What type of cookware is best?
Hi I'm moving into my first house and I'm looking to buy all new cookware? I eat healthy so that is a lot of grilling and light sautéing. So my question is what type of cookware is best? Stainless steel? Cast iron? Enamel cast iron, etc. Any suggestions would be extremely helpful. I've been researching and I don't want to go into deep into the science of conductivity,thermal heating. But I would like to know which is best? Thanks guys/gals
The answer to such a question will always depend upon the following: (1) best for what purpose, which really depends on (2) your style of cooking, and (3) under what cost constraints.
That said, here's my quick and dirty take on this for my regular cooking needs:
Sauce Pans - Copper (tin)
Saucier or Evasee - Copper (stainless - for durability in whisking)
Casserole/Dutch or French Oven - Enameled Cast Iron, & Copper (Tin) (each for a different purpose)
Stock Pot - Copper (Tin)
Rondeau - Copper (Tin)
Saute Pan - Copper (Tin)
Skillets - Cast Iron
Frying Pans - Carbon Steel (I know not everyone distinguishes between skillets and frying pans as I do.)
Griddle - Cast Iron (although I do recognize why one might argue that an aluminum non-stick is best here)
Roaster - Stainless/Aluminum Try-Ply
I hope this helps, and be prepared for as many different answers as there are respondents!
In the interest of accommodating factor number 3 above regarding cost constraints, I'll add this. If I were to shift away from copper toward Stainless/Aluminum Tri-Ply, I would swap out in the following order (1) Stockpot, (2-tie) Casserole or Rondeau, (3) Sauce Pans, (4-tie) Saucier or Saute. In other words, If I could only have one copper piece, it would be either the Saute or the Saucier. If I could only have two it would be the Saute and the Saucier. Three copper pieces would allow me to bring in a sauce pan, and so on.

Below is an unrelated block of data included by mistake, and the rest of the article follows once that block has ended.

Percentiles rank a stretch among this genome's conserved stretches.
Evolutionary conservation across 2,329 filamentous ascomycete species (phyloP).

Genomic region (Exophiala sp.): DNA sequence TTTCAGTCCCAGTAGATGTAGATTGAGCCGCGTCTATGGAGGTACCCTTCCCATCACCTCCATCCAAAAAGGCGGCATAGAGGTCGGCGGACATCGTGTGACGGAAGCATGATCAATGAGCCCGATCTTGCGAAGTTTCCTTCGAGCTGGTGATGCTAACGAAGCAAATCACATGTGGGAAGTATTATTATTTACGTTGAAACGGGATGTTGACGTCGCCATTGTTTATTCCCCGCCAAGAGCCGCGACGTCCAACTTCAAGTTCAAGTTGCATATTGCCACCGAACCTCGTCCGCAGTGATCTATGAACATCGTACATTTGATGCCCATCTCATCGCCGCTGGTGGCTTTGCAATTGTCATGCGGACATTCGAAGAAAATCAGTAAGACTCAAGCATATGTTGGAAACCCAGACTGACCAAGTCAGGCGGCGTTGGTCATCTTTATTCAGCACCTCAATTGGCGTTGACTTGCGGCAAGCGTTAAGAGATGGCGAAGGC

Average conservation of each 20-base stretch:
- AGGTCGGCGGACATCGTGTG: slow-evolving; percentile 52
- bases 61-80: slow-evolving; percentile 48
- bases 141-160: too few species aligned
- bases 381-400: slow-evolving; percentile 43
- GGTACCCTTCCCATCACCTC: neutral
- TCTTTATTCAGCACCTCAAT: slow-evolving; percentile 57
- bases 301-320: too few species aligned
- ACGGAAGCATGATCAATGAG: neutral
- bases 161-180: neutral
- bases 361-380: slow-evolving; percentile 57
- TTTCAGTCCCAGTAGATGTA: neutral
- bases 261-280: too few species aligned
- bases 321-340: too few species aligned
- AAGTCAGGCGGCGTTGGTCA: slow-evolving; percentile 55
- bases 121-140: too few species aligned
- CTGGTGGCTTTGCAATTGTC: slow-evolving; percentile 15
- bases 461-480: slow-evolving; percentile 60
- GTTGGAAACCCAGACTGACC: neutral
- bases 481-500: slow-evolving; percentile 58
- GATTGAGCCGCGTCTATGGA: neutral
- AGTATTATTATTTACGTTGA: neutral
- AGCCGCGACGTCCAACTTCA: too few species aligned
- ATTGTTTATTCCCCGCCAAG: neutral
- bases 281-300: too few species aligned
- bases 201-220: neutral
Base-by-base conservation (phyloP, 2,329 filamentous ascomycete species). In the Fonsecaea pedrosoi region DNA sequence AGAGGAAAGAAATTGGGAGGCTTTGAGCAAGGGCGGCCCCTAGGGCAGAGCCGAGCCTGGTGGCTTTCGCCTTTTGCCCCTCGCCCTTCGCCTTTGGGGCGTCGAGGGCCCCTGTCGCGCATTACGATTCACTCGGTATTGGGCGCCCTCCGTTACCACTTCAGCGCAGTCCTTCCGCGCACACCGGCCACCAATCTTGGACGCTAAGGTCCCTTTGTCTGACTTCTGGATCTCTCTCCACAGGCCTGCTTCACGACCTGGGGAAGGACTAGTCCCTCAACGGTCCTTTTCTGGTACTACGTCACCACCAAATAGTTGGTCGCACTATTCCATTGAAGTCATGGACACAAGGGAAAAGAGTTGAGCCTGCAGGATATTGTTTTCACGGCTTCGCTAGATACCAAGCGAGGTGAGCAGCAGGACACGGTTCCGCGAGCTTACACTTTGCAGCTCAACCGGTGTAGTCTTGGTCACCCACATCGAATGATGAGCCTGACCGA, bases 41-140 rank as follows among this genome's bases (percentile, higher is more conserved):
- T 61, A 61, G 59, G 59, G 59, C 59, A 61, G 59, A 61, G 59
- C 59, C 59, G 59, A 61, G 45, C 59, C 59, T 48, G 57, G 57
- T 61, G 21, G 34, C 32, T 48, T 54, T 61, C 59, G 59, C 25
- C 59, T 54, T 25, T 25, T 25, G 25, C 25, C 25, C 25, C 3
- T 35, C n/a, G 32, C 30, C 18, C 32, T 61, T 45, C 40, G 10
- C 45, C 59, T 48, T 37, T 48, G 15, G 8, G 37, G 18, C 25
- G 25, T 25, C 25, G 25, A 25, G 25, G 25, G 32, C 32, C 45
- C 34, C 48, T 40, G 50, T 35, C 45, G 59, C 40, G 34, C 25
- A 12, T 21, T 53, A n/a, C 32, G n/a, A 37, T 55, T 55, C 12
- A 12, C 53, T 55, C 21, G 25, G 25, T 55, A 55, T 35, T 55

<Any suggestions would be extremely helpful. I>
We get this type of question every now and then. The truth is that there isn't one perfect material for all types of cooking. In fact, there isn't a perfect material even for one type of cooking. It really depends on your own personal priority is. We can tell you the properties for these cookware materials/construction, but we cannot tell what is best for you. You have to find that out for yourself. This is the same as asking us: "What vehicle is better? A sport car or a truck?" Well, the truthful answer is: "It depends on what you want"
Let's just take a frying pan as an example.
If the most important things to you are high conductivity, even heating surface and quick response, then copper based or aluminum based cookware are best for you.
If what is most important to you is the nonstick ability with zero learning curve, then a Teflon frying pan is the best. (all other types of cookware has some learning curves.)
If you want a pan which can heat up to a very high temperature, while still be nonstick-like, then a cast iron or carbon steel pan is best for your need.
If you want a cookware that can kind of do a bit of everything with decent heat response, dishwasher safe, durable against metal utensils, rust free, no seasoning required...etc and you don't worry about nonstick ability, then a triply stainless steel surface pan will work very well for you.
I can go on about all the other cookware. Ultimately, the "best" cookware depends on your "needs".
This is not to say there are no bad cookware materials. There, in fact, are. A glass frying pan probably has few advantages and many disadvantages. An enameled cast iron wok is one of the more confusion (if not ridiculous) design.
Fundamental pieces, in order of importance, and recommended materials in descending order: